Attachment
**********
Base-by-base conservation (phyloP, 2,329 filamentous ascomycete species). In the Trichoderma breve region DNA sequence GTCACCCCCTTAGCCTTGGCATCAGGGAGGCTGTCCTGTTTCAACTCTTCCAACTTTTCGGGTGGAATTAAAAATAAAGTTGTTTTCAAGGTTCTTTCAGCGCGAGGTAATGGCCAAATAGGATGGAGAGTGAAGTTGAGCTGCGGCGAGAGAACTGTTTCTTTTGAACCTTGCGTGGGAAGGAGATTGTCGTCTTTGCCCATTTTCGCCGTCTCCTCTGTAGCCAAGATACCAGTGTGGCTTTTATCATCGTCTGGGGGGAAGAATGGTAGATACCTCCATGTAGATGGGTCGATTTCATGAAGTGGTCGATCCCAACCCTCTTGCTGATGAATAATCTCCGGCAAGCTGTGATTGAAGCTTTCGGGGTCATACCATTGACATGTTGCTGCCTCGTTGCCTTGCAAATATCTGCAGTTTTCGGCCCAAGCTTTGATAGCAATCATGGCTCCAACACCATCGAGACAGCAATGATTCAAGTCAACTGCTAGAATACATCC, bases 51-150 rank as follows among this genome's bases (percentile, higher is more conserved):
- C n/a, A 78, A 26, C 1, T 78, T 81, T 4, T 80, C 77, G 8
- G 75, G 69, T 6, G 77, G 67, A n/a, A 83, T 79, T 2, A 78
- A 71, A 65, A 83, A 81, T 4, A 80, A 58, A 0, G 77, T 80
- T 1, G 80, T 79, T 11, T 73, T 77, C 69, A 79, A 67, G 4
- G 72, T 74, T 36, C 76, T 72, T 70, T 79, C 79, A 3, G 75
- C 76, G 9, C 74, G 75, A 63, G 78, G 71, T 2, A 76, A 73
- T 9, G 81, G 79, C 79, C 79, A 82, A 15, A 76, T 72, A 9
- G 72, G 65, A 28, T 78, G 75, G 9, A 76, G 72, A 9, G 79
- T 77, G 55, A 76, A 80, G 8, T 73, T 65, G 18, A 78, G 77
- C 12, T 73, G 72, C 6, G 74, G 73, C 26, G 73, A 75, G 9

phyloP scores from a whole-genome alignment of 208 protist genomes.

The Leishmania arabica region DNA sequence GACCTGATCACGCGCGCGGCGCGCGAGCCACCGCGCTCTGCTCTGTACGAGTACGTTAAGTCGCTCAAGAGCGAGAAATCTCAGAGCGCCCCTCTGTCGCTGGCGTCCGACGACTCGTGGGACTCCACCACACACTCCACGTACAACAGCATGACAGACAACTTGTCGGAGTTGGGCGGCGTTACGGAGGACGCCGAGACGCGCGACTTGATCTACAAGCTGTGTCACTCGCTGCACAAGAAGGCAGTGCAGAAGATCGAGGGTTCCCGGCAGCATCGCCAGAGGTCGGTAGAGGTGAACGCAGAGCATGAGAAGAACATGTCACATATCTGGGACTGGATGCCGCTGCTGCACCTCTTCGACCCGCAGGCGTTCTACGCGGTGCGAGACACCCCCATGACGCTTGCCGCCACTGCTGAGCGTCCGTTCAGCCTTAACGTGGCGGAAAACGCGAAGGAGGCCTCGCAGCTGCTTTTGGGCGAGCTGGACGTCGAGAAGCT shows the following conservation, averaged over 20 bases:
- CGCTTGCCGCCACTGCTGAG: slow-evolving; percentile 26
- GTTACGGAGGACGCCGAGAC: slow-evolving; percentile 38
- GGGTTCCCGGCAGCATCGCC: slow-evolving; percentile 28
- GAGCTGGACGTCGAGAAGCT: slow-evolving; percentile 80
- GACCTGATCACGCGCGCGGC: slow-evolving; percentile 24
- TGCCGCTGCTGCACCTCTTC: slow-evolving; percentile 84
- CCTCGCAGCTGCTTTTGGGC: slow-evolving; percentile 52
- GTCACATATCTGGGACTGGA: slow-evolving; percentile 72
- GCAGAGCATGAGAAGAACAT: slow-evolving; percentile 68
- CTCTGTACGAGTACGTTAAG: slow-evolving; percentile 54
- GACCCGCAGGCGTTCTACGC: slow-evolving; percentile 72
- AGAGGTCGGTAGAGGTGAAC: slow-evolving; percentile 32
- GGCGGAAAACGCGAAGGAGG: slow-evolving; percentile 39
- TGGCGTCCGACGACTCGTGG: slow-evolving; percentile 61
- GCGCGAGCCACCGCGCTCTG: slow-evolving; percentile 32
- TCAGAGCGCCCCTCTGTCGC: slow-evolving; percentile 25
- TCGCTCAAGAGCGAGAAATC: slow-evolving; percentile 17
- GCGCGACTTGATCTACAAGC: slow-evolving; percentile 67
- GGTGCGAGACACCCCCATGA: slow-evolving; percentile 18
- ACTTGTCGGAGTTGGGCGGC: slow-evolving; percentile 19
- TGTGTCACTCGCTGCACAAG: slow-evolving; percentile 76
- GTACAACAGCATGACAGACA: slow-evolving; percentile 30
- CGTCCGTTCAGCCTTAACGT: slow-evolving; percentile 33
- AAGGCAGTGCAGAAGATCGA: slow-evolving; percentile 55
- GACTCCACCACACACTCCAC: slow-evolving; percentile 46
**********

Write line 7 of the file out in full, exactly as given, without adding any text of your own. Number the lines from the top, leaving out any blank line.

- C 76, G 9, C 74, G 75, A 63, G 78, G 71, T 2, A 76, A 73